About the Society

In 1894, a band of "displaced" Mainers got together and organized the “Maine State Association.” The purpose of the group was to maintain a home away from home, provide a little touch of Maine for Mainers in the national capital area, keep alive a sense of roots, and boost the image of the State of Maine. 

More than 100 years later, that purpose thrives via The Maine State Society of Washington, D. C., which exists "to foster and promote interest in Maine, develop and maintain a sense of loyalty and devotion to Maine, and provide for and strengthen the social contacts of its members." A nonpolitical, non-governmental and not-for-profit, the Society is a 100% volunteer organization. It doesn’t matter what your politics may be or what your role is in the Washington area, you’re eligible to join the Society if you have Maine connections.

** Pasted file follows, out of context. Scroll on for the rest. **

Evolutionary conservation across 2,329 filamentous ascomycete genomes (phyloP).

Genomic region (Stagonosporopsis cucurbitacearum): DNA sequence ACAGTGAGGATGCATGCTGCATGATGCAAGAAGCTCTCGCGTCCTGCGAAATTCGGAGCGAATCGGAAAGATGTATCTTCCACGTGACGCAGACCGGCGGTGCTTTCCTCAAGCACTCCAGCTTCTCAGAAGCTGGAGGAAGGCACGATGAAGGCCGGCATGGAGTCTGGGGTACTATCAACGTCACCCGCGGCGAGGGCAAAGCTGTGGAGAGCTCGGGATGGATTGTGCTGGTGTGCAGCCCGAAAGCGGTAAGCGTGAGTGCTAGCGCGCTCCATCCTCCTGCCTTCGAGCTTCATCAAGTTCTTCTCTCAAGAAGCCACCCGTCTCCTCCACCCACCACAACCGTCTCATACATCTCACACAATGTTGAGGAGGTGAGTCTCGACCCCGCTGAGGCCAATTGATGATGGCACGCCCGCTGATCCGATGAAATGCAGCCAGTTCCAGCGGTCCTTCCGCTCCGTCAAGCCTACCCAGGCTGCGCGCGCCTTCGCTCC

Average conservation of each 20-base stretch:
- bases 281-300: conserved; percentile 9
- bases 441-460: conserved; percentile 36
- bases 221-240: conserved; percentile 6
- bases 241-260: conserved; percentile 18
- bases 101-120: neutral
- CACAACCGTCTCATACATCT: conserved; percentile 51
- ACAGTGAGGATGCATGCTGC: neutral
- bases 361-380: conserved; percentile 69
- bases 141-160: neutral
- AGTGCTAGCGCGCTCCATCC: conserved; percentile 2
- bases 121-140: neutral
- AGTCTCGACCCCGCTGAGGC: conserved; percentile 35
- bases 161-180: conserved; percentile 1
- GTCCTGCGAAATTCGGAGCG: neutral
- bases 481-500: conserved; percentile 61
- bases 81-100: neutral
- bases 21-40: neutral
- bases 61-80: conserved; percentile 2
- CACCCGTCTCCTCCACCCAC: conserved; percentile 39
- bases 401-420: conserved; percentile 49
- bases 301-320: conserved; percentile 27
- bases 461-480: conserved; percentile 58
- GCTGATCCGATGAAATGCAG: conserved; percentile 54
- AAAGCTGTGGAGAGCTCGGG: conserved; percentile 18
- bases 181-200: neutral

Societies exist for other states and US territories, but Maine’s is one of the largest (over 1,100 members in 26 states and five foreign countries) and among the most active with eight events yearly. Check out our calendar of events.

A sample of what Society membership brings you:

  • A Harvest Suppah featuring a traditional Down East menu (baked yellow eye beans, brown bread, red hot dogs and dinner rolls) provided by supportive Maine businesses.

  • Rub elbows with Maine political figures at the annual Congressional Breakfast on Capitol Hill when each Congress convenes.

  • Meet Maine’s Cherry Blossom Princess at the events of the annual National Cherry Blossom Festival. The Society has sponsored Maine’s princess each year since the festival began in 1948 and four Maine Princesses have become the Festival Queen's.

  • Attend the Society’s annual lobster dinner—a Maine tradition in Washington since 1945—featuring the state’s world-renowned seafood, plus door prizes donated by Maine businesses.